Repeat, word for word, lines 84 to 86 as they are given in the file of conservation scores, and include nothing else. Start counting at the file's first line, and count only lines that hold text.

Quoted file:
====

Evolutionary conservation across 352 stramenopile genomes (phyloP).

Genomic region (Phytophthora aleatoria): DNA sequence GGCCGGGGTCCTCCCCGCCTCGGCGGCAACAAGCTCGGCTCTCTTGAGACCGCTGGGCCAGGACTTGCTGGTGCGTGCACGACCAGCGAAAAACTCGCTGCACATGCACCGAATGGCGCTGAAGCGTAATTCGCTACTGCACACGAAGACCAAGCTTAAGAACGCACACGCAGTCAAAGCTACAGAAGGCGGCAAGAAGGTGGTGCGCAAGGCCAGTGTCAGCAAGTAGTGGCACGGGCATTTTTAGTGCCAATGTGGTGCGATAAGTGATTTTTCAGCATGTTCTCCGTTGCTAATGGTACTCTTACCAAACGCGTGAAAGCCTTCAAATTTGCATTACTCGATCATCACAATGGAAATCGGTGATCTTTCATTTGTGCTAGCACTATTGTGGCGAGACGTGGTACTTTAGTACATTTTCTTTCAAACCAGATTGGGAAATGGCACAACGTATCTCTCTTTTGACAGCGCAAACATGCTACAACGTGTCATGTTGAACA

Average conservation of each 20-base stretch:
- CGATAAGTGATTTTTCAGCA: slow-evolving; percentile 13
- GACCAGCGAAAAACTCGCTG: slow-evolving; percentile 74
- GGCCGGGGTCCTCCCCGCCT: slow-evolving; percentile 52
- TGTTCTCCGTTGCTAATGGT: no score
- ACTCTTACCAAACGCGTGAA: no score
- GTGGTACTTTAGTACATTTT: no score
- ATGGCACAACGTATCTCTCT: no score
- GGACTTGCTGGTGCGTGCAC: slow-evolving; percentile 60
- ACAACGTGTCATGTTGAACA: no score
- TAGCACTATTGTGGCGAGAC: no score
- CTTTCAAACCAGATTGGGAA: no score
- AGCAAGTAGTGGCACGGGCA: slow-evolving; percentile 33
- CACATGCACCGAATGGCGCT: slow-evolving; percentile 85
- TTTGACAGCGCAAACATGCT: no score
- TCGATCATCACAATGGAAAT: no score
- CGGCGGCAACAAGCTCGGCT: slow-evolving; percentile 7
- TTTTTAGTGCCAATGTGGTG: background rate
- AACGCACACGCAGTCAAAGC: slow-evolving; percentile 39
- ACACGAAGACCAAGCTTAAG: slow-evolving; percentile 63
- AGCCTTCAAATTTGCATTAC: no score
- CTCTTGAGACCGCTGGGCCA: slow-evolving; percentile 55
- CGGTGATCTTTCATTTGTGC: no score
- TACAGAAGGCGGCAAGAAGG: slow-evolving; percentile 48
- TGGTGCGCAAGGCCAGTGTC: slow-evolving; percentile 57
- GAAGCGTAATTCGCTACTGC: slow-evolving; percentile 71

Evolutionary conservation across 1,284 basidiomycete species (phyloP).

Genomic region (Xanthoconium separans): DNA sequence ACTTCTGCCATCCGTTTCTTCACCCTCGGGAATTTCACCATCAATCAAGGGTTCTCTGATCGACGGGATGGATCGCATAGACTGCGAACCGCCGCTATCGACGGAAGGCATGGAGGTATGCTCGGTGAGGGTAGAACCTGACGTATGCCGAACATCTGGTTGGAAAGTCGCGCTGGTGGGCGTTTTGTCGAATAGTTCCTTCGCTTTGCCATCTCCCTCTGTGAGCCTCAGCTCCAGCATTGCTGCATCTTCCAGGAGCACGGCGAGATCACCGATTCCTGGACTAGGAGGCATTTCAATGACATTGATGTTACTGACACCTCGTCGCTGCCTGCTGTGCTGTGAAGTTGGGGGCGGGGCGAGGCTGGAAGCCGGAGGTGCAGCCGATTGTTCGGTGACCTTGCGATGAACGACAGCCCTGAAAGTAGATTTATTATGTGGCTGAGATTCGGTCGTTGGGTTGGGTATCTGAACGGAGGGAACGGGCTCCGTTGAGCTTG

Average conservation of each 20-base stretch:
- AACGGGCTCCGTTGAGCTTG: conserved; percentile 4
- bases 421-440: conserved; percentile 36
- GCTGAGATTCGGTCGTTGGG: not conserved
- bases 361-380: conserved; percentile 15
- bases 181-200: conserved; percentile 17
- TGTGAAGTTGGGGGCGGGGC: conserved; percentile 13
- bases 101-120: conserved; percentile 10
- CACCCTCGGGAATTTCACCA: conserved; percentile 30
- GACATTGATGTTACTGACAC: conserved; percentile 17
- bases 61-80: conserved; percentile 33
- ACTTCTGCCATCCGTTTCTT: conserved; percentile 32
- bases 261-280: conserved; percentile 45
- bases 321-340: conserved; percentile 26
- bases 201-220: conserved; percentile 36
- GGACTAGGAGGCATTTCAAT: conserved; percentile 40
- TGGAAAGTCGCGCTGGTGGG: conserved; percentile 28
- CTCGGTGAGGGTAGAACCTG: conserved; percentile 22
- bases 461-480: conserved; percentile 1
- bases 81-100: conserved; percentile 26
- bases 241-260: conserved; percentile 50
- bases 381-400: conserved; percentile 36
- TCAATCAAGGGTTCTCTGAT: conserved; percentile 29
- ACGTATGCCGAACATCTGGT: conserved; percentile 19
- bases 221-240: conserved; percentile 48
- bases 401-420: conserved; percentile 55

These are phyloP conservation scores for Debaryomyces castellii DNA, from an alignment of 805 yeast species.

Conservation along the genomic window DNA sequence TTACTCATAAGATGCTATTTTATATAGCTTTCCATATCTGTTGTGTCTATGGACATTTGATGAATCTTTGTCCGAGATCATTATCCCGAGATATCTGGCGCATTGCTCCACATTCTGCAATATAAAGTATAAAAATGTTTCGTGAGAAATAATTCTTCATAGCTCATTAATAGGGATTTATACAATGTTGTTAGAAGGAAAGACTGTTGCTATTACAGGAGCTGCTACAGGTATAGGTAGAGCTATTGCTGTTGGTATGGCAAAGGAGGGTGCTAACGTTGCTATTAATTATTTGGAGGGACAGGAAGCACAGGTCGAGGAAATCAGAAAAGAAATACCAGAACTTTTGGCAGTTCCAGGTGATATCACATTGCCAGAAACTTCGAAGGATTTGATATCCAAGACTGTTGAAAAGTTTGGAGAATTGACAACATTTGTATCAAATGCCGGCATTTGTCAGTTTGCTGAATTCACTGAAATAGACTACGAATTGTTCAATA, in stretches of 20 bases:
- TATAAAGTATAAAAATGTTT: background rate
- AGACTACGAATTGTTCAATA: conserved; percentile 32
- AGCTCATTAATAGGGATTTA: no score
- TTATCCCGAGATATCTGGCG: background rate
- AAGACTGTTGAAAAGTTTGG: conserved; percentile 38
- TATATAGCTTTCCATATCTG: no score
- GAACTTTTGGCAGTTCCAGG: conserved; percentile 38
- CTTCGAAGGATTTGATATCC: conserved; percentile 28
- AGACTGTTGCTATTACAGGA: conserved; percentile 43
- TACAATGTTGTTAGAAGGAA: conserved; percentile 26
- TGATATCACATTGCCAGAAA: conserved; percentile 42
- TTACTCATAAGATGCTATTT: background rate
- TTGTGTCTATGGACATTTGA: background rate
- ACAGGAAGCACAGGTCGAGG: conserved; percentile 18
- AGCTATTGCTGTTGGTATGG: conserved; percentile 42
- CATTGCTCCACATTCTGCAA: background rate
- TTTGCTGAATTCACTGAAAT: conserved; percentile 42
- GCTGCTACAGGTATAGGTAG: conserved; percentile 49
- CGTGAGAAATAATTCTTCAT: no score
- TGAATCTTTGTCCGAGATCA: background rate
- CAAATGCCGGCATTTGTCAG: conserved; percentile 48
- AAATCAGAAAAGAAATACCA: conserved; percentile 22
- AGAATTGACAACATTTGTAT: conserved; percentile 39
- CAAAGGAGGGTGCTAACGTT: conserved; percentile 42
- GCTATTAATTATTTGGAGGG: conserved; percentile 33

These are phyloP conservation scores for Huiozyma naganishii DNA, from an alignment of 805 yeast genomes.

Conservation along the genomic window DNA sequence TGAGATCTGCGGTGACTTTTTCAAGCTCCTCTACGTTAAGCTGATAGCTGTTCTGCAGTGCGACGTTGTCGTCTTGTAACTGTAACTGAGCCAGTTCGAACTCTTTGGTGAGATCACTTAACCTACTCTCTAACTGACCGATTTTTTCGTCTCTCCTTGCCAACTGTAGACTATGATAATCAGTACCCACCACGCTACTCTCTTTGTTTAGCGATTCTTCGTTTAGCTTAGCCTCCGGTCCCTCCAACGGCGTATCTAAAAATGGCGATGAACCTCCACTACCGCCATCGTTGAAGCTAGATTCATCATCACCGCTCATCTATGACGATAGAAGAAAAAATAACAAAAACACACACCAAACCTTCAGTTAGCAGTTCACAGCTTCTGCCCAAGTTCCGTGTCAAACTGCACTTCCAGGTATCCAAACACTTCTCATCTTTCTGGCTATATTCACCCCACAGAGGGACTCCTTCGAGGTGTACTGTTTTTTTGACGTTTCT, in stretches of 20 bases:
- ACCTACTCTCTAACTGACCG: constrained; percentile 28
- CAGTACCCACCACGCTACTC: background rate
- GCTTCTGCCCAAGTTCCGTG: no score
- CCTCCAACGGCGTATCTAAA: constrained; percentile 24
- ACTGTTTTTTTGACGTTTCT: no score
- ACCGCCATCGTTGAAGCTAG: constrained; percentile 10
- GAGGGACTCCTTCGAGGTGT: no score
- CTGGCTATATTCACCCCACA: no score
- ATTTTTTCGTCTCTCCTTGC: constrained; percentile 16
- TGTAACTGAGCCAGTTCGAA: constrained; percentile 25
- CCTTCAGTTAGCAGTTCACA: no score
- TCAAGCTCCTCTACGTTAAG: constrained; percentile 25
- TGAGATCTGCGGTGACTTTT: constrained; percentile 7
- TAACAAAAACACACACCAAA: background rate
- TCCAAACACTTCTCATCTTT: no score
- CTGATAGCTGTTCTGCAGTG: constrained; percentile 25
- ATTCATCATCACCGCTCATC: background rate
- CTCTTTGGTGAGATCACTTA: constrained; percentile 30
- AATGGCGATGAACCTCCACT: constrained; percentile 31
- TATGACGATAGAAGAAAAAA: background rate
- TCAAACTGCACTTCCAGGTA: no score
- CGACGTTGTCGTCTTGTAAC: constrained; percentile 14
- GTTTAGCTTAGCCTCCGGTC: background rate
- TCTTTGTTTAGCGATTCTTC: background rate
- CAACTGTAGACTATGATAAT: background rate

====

These are phyloP conservation scores for Huiozyma naganishii DNA, from an alignment of 805 yeast genomes.

Conservation along the genomic window DNA sequence TGAGATCTGCGGTGACTTTTTCAAGCTCCTCTACGTTAAGCTGATAGCTGTTCTGCAGTGCGACGTTGTCGTCTTGTAACTGTAACTGAGCCAGTTCGAACTCTTTGGTGAGATCACTTAACCTACTCTCTAACTGACCGATTTTTTCGTCTCTCCTTGCCAACTGTAGACTATGATAATCAGTACCCACCACGCTACTCTCTTTGTTTAGCGATTCTTCGTTTAGCTTAGCCTCCGGTCCCTCCAACGGCGTATCTAAAAATGGCGATGAACCTCCACTACCGCCATCGTTGAAGCTAGATTCATCATCACCGCTCATCTATGACGATAGAAGAAAAAATAACAAAAACACACACCAAACCTTCAGTTAGCAGTTCACAGCTTCTGCCCAAGTTCCGTGTCAAACTGCACTTCCAGGTATCCAAACACTTCTCATCTTTCTGGCTATATTCACCCCACAGAGGGACTCCTTCGAGGTGTACTGTTTTTTTGACGTTTCT, in stretches of 20 bases:
- ACCTACTCTCTAACTGACCG: constrained; percentile 28